Jersey City Mayor Steven Fulop says the city will review all 178 payment in lieu of taxes agreements to help fund the public schools following an audit authorized by the BOE that claimed millions of dollars were lost due to inaccurate PILOT billings.
“While our Administration has done away with granting tax abatements, we feel it is important to audit the abatements that were granted by previous mayors to ensure that those agreements are being upheld,” Fulop said in a statement.
“Our priority over the next few months is to work closely with the Board of Education to solve the issues facing the city, and if there are recommendations from their audit that show areas where more money can be made available, our responsibly is to pursue it.”
Back on October 2nd, a forensic audit report performed by New York City-based accounting firm PKF O’Conor Davies claimed that both the city and BOE were missing out on millions of dollars due to inaccurate PILOT billings, as only HCV reported.
At the time, the firm was left unnamed since the document had not yet been released publicly.
Some, particularly the LeFrak Organization, disputed the legitimacy of the findings, noting that two of their four properties reviewed were sold years ago and that at least two of their PILOT agreements ended up costing more than conventional tax payments would have.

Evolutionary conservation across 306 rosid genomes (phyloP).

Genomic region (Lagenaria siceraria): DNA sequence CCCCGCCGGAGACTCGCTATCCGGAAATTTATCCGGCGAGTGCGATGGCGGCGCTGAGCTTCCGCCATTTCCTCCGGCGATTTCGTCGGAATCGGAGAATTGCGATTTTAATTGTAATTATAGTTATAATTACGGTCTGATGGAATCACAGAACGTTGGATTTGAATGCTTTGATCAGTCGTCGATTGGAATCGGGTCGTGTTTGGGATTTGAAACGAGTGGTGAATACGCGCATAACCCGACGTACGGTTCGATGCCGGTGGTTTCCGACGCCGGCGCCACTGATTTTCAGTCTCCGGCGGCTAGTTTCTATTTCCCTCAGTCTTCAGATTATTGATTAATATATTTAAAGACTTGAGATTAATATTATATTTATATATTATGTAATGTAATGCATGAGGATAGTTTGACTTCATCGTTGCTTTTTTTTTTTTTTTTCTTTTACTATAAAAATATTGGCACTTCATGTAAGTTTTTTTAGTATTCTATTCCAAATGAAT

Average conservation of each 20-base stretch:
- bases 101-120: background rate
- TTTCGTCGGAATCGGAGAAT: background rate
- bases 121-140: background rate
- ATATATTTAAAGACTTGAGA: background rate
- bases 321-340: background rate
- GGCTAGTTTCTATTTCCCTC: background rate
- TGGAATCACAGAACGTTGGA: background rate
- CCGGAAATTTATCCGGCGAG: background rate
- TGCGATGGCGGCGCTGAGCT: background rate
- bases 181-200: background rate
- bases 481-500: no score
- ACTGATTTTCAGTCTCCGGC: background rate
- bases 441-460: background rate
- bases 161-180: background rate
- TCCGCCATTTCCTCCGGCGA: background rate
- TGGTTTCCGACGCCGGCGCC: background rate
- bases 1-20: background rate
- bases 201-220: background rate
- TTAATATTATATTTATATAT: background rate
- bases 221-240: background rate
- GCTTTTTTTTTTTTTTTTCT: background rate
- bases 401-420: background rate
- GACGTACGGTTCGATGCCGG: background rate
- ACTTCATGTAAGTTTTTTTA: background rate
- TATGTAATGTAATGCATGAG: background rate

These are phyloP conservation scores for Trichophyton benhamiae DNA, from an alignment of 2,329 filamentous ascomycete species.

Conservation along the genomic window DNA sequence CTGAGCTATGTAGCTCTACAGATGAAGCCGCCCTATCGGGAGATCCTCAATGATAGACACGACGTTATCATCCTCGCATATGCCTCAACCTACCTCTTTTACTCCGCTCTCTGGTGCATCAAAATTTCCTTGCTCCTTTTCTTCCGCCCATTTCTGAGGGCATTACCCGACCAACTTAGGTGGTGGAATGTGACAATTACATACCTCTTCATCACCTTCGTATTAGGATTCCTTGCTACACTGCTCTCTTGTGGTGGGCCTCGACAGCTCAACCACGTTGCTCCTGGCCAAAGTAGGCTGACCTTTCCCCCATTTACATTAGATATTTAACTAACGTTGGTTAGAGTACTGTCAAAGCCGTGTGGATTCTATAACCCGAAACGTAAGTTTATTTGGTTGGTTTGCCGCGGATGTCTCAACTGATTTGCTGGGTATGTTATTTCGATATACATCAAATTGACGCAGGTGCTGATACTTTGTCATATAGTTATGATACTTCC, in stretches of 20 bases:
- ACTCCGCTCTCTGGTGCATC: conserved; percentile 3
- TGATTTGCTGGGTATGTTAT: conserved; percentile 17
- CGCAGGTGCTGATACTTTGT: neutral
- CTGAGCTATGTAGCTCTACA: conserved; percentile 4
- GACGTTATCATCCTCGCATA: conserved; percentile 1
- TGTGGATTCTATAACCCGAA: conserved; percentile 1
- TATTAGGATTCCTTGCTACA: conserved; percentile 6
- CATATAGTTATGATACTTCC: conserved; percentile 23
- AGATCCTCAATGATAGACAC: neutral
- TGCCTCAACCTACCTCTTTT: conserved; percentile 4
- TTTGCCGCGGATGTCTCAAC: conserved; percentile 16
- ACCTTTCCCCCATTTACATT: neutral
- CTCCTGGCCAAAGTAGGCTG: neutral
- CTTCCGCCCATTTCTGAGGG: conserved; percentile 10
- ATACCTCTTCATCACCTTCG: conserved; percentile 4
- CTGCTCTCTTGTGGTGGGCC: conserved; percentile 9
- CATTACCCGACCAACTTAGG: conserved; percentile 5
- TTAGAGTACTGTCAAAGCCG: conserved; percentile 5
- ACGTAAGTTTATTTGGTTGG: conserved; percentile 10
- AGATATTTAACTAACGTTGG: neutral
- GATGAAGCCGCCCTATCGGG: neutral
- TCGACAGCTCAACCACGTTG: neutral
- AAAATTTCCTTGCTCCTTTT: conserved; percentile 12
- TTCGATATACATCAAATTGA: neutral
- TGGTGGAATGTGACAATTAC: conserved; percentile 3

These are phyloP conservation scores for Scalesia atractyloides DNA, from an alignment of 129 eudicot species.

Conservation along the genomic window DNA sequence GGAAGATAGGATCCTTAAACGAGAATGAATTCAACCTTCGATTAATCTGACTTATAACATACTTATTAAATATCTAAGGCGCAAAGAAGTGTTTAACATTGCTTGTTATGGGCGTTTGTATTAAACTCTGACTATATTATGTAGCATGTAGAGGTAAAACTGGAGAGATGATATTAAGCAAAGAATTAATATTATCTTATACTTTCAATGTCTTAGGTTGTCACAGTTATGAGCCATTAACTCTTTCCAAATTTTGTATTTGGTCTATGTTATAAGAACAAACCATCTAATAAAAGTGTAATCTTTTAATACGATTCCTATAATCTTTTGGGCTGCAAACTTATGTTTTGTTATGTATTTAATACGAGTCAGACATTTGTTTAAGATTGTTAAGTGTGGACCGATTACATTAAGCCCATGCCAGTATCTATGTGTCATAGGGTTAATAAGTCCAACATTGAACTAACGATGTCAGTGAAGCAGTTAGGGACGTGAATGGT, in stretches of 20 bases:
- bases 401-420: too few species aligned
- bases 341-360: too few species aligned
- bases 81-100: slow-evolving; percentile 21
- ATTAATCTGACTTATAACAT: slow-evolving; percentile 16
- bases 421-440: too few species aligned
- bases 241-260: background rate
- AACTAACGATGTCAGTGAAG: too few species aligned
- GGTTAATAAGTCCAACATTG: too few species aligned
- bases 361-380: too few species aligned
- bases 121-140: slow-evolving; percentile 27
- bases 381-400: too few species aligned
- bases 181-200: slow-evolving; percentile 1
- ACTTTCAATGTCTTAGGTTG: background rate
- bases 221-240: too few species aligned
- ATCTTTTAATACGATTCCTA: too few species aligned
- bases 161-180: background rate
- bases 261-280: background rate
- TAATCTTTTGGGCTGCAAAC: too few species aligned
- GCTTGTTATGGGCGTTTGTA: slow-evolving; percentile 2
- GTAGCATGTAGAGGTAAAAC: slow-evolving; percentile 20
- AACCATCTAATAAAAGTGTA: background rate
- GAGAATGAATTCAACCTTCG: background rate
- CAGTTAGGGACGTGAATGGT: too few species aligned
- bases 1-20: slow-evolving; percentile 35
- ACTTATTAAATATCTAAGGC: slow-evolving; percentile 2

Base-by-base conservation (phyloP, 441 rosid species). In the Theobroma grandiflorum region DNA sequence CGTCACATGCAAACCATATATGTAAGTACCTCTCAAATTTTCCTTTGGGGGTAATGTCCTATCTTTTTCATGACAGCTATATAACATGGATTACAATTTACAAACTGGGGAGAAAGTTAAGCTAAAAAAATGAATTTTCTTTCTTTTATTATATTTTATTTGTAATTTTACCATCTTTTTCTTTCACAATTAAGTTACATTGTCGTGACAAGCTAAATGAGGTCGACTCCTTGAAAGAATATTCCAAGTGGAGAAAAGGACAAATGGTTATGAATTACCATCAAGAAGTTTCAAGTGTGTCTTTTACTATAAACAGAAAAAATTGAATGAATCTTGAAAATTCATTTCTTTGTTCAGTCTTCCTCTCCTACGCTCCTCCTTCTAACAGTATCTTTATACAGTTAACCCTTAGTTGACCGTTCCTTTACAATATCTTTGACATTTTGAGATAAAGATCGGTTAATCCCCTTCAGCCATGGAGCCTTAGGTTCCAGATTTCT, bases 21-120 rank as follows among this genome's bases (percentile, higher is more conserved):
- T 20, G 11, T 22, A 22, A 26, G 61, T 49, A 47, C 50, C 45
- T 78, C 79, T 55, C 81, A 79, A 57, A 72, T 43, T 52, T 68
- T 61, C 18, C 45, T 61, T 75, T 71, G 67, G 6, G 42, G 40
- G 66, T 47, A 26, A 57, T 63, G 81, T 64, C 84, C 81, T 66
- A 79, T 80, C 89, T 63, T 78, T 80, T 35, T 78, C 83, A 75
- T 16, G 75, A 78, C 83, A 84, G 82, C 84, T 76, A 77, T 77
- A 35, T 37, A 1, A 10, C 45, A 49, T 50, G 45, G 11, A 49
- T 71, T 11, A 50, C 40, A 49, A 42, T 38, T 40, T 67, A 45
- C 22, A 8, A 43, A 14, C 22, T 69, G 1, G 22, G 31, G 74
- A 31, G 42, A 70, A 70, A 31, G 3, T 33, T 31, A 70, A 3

According to the mayor’s office, the city council will review 178 active abatement agreements, with some approved as far back as the 1990s.
The three auditing firms that will receive consideration from the city council are Donohue, Gironda, Doria & Tomkins, LLC; Wielkotz & Company, LLC; and Hodulik & Morrison, P.A.
“This is significant and many years in the making. This is a declaration of Jersey City’s independence from the developer class, a signal that the voters are truly in control,” added Ward D Councilman Michael Yun.
“Developers have received their abatements. This will insure that they are paying their fair share to our community and is our first step in finding additional funding for our schools.”
Last month, Fulop and a handful of council members expressed their support for a school board referendum in November, which would allow voters to decide if the board remains elected or go back to being appointed.
The mayor has favored trying out an appointed board, noting that having more accountability for board members and the budgeting process would allow City Hall to fix the schools in a more expeditious fashion.
At a raucous city council meeting on January 8th, the city council approved placing the measure on the November ballot, though there is still ample time for them to change their minds.
“Over the next few weeks, we intend on presenting a comprehensive plan for immediate and long-term funding to solve the issues facing the schools,” Fulop also said.
“We are working hard on finding new revenue and cost savings, and we expect the elected Board of Education members to do the same per recommendations from their forensic audit.”
School district officials did not immediately return inquiries seeking comment.